Kingston NHS Trust Defies Government Pay Guidance in Landmark Move

With public sector pay and austerity still a thorny issue, one NHS trust has taken the law into its own hands.

Kingston Hospital NHS Foundation Trust has decided to award its senior staff a 1% pay rise in line with lower paid staff, in clear defiance of government guidance.

In making the decision, the trust evidently considered the potential impact on staff retention of freezing salaries across pay bands.

In a note on the decision, the trust’s papers stated that the “rationale was that in the light of the recent staff survey results and staff able to work at local trusts who would pay inner London weighting, it was thought that it would improve the retention of staff”.

Earlier this year, the government had agreed to a 1 per cent pay rise for all staff salaried below £57,069, as part of its Agenda for Change pay framework.

But the trust has now defied this decision and become the first to offer an improvement in pay to those ranked above the band 8C grade.

Staff surveys conducted last year certainly indicated that employees working for the NHS in the Kingston region were not overly enamoured with the existing situation.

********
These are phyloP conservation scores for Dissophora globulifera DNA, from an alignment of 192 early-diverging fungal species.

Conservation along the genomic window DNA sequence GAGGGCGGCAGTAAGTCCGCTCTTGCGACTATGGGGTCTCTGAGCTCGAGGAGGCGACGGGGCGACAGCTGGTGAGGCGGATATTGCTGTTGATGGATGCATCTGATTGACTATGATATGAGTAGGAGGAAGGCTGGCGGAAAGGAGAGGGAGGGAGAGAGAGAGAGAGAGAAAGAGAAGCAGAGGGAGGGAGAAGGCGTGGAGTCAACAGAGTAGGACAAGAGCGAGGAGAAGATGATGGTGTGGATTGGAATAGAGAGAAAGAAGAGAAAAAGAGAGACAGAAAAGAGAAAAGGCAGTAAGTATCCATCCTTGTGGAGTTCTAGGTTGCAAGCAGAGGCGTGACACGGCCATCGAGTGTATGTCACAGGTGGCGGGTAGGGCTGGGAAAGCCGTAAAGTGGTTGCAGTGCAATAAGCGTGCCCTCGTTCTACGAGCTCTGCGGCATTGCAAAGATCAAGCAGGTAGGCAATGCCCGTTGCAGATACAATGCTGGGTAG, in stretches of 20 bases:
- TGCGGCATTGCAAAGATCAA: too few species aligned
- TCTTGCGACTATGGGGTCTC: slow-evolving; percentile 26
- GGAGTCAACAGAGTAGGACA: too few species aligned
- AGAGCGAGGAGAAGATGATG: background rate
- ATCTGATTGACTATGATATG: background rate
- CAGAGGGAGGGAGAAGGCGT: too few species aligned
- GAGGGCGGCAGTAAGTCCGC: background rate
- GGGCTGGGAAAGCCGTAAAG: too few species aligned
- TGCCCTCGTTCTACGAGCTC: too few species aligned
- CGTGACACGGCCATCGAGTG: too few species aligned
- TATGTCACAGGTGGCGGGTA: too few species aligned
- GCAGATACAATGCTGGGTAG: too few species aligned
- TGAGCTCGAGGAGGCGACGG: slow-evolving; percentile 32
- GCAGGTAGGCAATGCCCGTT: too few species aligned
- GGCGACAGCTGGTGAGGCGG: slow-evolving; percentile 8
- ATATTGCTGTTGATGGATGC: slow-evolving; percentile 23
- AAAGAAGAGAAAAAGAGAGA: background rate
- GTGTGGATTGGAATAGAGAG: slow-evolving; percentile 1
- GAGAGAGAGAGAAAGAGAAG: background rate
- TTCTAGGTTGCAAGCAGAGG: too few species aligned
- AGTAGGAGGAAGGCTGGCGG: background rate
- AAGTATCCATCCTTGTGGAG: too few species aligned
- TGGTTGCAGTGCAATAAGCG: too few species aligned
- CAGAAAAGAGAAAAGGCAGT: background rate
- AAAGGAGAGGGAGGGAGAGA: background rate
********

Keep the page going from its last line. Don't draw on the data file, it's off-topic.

Forty-seven per cent of the trust’s staff who completed the survey stated that they were either “dissatisfied” or “very dissatisfied” with their pay level.

In this context, it was deemed to much of a risk to freeze the pay of valued employees within the trust, and thus Kingston Hospital NHS Foundation Trust acted in order to retain talent.

Releasing the information into the public domain, the trust also provided data on the potential cost to the public purse.

Increasing pay for staff above the band 8C mid-point will cost the trust £22,000 this year; a relatively trivial figure considering that the trust anticipates a deficit of £8.8 million in 2015 in its overall financial figures.

A spokeswoman on behalf of Kingston Hospital NHS Foundation Trust stated: “While the majority of staff, approximately 2,250, received the nationally agreed 1% unconsolidated pay rise this year, 22 members of staff at the bands 8C mid-point and above, did not.

“To maintain good staff morale and retention within this small group of staff, and to achieve a level of equity against their colleagues, a decision was made by the trust board that staff at band 8C mid-point and above would receive a 1% pay rise for one year only.”

Managers in Partnership, the British Trades Union for healthcare managers, also welcomed the move. Chief executive Jon Restell asserted that “Kingston FT has made a wise decision in the face of increasing pressure on recruitment and retention as the economy improves”, and stated his belief that the move “is the only logical way to push back on agency and interim costs. I hope and believe that others will follow Kingston FT’s example.”

 

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